Should you shoot RAW or compressed footage. That question lingering all over social media platforms. Many people asking this question. Find out which one you should shoot.
Shooting RAW vs Compressed
There are many modern cameras are out there and with such a large amount of cameras, there is a vast amount of different settings you could dial. One of the most frequent questions in terms of “how to shoot” comes a format. Many higher end cameras offer RAW or Compress options. For example, a camera like Blackmagic Design Ursa Mini Pro can shoot RAW DNG sequence with the separate audio file, or it can shoot Prores format. Choosing what’s right for you depends on your budget and time. Generally speaking, shooting raw is more expensive than shooting compressed format like Prores. I personally have my own golden rule. For documentaries and narratives, I always shoot Prores, because in many cases, the workflow is usually fast and it doesn’t require high-end Post work to be done later. Quick and Dirty, how I call it. In most cases, higher-end cameras will record compressed format in 4:2:2, which technically is enough, even for high budget theatrical release and a good amount of color work in post. RAW, on the other hand, is “uncooked” and technically you get 4:4:4 chroma subsampling. That is way better than 4:2:2 and gives much more flexibility for high-end post-production, like CGI, Tracking and other crazy effects you may drop on it.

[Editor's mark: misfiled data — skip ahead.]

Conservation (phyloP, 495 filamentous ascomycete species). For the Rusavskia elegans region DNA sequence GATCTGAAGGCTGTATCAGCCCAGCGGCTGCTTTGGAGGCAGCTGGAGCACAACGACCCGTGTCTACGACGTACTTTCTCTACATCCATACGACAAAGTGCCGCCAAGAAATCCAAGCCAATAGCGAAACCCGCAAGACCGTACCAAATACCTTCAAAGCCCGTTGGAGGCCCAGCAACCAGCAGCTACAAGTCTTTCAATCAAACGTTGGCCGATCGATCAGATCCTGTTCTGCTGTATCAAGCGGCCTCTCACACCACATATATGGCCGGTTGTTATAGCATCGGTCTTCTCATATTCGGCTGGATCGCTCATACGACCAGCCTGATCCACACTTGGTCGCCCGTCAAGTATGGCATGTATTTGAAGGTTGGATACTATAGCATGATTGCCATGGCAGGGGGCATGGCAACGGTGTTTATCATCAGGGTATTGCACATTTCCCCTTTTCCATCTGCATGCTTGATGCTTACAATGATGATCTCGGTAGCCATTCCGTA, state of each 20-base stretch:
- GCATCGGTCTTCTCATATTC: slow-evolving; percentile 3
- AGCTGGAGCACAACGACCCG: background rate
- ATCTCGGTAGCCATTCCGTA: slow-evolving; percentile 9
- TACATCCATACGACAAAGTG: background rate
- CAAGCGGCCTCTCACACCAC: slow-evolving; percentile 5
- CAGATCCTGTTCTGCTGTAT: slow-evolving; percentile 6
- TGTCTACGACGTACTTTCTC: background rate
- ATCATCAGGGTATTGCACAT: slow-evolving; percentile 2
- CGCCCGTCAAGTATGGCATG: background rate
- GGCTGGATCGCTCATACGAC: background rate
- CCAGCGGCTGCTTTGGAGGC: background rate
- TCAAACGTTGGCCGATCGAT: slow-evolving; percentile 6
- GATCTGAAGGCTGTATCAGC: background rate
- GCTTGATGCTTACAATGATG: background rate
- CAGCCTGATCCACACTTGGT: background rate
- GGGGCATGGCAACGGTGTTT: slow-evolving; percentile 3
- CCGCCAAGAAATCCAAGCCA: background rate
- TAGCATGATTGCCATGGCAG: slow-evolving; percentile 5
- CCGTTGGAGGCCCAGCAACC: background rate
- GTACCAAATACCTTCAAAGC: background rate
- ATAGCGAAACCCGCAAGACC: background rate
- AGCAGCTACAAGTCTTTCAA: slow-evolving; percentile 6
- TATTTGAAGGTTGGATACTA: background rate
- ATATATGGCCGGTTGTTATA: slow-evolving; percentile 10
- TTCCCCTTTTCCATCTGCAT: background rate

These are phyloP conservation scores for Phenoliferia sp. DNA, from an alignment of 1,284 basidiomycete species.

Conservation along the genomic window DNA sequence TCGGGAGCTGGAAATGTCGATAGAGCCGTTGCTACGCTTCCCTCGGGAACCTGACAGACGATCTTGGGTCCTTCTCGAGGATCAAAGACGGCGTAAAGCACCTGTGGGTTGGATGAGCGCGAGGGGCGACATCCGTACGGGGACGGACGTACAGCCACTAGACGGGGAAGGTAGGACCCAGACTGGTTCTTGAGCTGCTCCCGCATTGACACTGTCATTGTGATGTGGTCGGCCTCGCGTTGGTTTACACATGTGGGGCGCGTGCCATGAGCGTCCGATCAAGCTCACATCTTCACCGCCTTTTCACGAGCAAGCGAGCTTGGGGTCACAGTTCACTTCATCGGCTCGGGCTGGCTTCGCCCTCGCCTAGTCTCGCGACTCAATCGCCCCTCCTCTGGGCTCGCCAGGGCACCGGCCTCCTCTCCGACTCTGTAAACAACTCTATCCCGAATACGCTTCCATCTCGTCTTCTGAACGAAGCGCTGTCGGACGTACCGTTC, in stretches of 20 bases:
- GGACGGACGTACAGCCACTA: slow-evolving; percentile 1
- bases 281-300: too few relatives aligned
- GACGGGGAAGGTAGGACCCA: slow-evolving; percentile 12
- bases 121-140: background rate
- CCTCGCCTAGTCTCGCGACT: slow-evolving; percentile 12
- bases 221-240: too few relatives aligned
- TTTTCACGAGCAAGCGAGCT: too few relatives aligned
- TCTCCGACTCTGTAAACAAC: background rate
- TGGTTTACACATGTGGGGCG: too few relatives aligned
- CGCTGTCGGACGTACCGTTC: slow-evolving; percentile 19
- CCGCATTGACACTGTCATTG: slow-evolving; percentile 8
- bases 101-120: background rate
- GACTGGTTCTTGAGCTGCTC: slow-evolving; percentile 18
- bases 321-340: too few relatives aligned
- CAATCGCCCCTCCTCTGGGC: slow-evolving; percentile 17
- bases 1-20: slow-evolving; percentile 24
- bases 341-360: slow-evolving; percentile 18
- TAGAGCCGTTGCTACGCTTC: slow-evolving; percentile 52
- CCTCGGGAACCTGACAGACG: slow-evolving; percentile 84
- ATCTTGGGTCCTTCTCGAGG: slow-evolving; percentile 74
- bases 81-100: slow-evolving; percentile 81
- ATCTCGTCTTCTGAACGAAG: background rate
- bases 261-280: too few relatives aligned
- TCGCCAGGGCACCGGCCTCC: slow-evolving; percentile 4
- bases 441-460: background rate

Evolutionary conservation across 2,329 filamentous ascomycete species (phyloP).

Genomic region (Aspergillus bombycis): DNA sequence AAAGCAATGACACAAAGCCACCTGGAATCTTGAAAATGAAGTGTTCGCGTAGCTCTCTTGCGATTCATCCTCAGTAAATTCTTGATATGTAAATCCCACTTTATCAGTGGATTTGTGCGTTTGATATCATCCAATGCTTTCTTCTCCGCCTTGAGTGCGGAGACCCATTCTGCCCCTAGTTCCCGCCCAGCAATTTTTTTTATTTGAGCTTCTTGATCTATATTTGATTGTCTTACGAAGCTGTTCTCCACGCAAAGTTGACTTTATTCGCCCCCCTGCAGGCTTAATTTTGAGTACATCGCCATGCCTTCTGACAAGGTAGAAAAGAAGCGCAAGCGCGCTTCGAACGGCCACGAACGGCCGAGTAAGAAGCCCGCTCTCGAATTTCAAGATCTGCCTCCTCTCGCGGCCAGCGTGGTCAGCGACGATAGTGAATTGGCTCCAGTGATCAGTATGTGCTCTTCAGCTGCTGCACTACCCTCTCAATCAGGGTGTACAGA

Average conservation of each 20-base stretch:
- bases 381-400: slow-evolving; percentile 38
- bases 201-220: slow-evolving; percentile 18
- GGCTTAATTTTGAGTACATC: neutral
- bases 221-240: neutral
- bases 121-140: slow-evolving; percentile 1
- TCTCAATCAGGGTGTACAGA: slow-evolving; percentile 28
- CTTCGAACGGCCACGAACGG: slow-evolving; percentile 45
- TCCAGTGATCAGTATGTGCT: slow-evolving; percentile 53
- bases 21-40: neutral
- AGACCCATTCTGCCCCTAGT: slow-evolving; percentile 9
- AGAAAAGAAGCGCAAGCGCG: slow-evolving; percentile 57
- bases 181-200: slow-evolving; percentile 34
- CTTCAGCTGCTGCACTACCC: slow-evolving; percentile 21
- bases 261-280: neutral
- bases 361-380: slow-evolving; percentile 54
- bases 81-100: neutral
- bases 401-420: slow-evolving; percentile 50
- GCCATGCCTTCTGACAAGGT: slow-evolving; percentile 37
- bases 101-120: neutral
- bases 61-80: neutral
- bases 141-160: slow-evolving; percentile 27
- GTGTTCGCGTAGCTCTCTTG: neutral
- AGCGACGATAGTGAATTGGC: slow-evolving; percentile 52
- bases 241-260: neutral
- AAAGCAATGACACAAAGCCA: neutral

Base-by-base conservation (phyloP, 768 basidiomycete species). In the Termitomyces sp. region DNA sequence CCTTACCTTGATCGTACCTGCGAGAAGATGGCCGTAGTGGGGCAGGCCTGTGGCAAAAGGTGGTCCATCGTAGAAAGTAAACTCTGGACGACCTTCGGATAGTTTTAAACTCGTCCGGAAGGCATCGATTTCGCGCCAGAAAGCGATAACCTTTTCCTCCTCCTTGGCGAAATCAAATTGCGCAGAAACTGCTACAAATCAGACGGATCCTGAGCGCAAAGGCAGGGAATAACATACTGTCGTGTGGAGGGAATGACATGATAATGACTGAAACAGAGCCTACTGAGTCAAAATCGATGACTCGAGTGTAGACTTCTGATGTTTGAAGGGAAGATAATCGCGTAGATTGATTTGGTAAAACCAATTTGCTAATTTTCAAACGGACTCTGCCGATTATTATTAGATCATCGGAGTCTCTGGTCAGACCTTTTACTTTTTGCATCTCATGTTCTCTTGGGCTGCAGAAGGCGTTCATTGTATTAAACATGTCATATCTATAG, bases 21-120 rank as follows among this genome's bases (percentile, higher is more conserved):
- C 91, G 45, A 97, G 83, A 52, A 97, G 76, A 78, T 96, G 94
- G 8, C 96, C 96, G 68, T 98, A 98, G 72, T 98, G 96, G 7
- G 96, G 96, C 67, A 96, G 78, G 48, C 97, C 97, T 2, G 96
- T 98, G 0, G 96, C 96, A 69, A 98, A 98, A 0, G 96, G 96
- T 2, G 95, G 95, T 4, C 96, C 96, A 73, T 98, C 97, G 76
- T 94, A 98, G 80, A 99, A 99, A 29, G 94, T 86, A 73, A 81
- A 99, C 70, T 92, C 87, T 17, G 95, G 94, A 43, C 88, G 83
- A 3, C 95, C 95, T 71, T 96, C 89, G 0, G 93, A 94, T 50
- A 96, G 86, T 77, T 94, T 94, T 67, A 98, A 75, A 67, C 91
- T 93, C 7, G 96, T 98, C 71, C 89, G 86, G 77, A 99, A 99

So which one should you shoot? It depends on circumstances. Always keep in mind actual cost. 4k is the king now, so shooting 4k RAW can get pricey very quickly, plus on top of actual storage, ideally, you should have a backup drive, and even better if you have a backup of the backup. With such a crazy information, terabytes will start adding up. You always have to think about future and cost, no matter what are you shooting. Some project may require long turn around, such as documentaries. Can you afford to keep terabytes of data on your computer? if money is not an issue, shooting RAW is the obvious answer for you, and in many cases will give you slightly higher dynamic range as well for your footage.
Shoot them RAW, Compress them later
If money is not an issue, always shoot at the highest possible quality, have a highest possible master copy. Then you can do whatever you want, once the project is complete. In some cases, compressed material like 4k Prores, will be an almost identical size to RAW at 4k, it that case, you should always shoot raw, as it gives more flexibility in post.